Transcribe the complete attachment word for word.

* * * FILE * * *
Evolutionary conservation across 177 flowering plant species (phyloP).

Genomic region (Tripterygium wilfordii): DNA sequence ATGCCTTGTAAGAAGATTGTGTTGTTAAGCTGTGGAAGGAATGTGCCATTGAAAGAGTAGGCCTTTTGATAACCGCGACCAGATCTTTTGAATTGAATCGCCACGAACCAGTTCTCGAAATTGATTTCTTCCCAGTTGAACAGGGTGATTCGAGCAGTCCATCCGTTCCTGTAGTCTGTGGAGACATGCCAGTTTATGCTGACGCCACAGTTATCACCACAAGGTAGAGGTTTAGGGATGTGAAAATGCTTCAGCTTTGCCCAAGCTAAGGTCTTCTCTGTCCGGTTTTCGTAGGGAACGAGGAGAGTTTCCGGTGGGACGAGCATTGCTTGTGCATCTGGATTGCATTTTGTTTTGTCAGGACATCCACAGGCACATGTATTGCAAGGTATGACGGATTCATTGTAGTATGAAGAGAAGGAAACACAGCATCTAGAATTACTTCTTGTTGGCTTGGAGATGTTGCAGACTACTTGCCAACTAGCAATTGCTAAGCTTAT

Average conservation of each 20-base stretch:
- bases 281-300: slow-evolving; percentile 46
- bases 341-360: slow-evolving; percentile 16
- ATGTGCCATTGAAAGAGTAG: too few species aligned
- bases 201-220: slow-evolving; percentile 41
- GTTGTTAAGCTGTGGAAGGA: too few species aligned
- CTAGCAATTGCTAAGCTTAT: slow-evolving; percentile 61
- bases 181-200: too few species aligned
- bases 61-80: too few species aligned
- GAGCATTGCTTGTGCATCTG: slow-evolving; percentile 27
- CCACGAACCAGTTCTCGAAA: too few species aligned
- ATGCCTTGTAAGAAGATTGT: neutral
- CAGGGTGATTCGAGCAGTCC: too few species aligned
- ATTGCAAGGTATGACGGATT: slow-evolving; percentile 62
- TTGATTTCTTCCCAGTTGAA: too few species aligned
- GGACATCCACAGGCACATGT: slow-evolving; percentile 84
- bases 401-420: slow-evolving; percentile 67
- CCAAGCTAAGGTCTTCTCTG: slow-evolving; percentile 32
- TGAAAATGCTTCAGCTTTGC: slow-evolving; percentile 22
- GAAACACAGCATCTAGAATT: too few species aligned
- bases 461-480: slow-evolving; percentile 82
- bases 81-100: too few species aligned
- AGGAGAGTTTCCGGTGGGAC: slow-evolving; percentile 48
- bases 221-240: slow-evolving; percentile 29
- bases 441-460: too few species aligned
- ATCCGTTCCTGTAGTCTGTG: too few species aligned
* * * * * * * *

Evolutionary conservation across 177 flowering plant species (phyloP).

Genomic region (Tripterygium wilfordii): DNA sequence ATGCCTTGTAAGAAGATTGTGTTGTTAAGCTGTGGAAGGAATGTGCCATTGAAAGAGTAGGCCTTTTGATAACCGCGACCAGATCTTTTGAATTGAATCGCCACGAACCAGTTCTCGAAATTGATTTCTTCCCAGTTGAACAGGGTGATTCGAGCAGTCCATCCGTTCCTGTAGTCTGTGGAGACATGCCAGTTTATGCTGACGCCACAGTTATCACCACAAGGTAGAGGTTTAGGGATGTGAAAATGCTTCAGCTTTGCCCAAGCTAAGGTCTTCTCTGTCCGGTTTTCGTAGGGAACGAGGAGAGTTTCCGGTGGGACGAGCATTGCTTGTGCATCTGGATTGCATTTTGTTTTGTCAGGACATCCACAGGCACATGTATTGCAAGGTATGACGGATTCATTGTAGTATGAAGAGAAGGAAACACAGCATCTAGAATTACTTCTTGTTGGCTTGGAGATGTTGCAGACTACTTGCCAACTAGCAATTGCTAAGCTTAT

Average conservation of each 20-base stretch:
- bases 281-300: slow-evolving; percentile 46
- bases 341-360: slow-evolving; percentile 16
- ATGTGCCATTGAAAGAGTAG: too few species aligned
- bases 201-220: slow-evolving; percentile 41
- GTTGTTAAGCTGTGGAAGGA: too few species aligned
- CTAGCAATTGCTAAGCTTAT: slow-evolving; percentile 61
- bases 181-200: too few species aligned
- bases 61-80: too few species aligned
- GAGCATTGCTTGTGCATCTG: slow-evolving; percentile 27
- CCACGAACCAGTTCTCGAAA: too few species aligned
- ATGCCTTGTAAGAAGATTGT: neutral
- CAGGGTGATTCGAGCAGTCC: too few species aligned
- ATTGCAAGGTATGACGGATT: slow-evolving; percentile 62
- TTGATTTCTTCCCAGTTGAA: too few species aligned
- GGACATCCACAGGCACATGT: slow-evolving; percentile 84
- bases 401-420: slow-evolving; percentile 67
- CCAAGCTAAGGTCTTCTCTG: slow-evolving; percentile 32
- TGAAAATGCTTCAGCTTTGC: slow-evolving; percentile 22
- GAAACACAGCATCTAGAATT: too few species aligned
- bases 461-480: slow-evolving; percentile 82
- bases 81-100: too few species aligned
- AGGAGAGTTTCCGGTGGGAC: slow-evolving; percentile 48
- bases 221-240: slow-evolving; percentile 29
- bases 441-460: too few species aligned
- ATCCGTTCCTGTAGTCTGTG: too few species aligned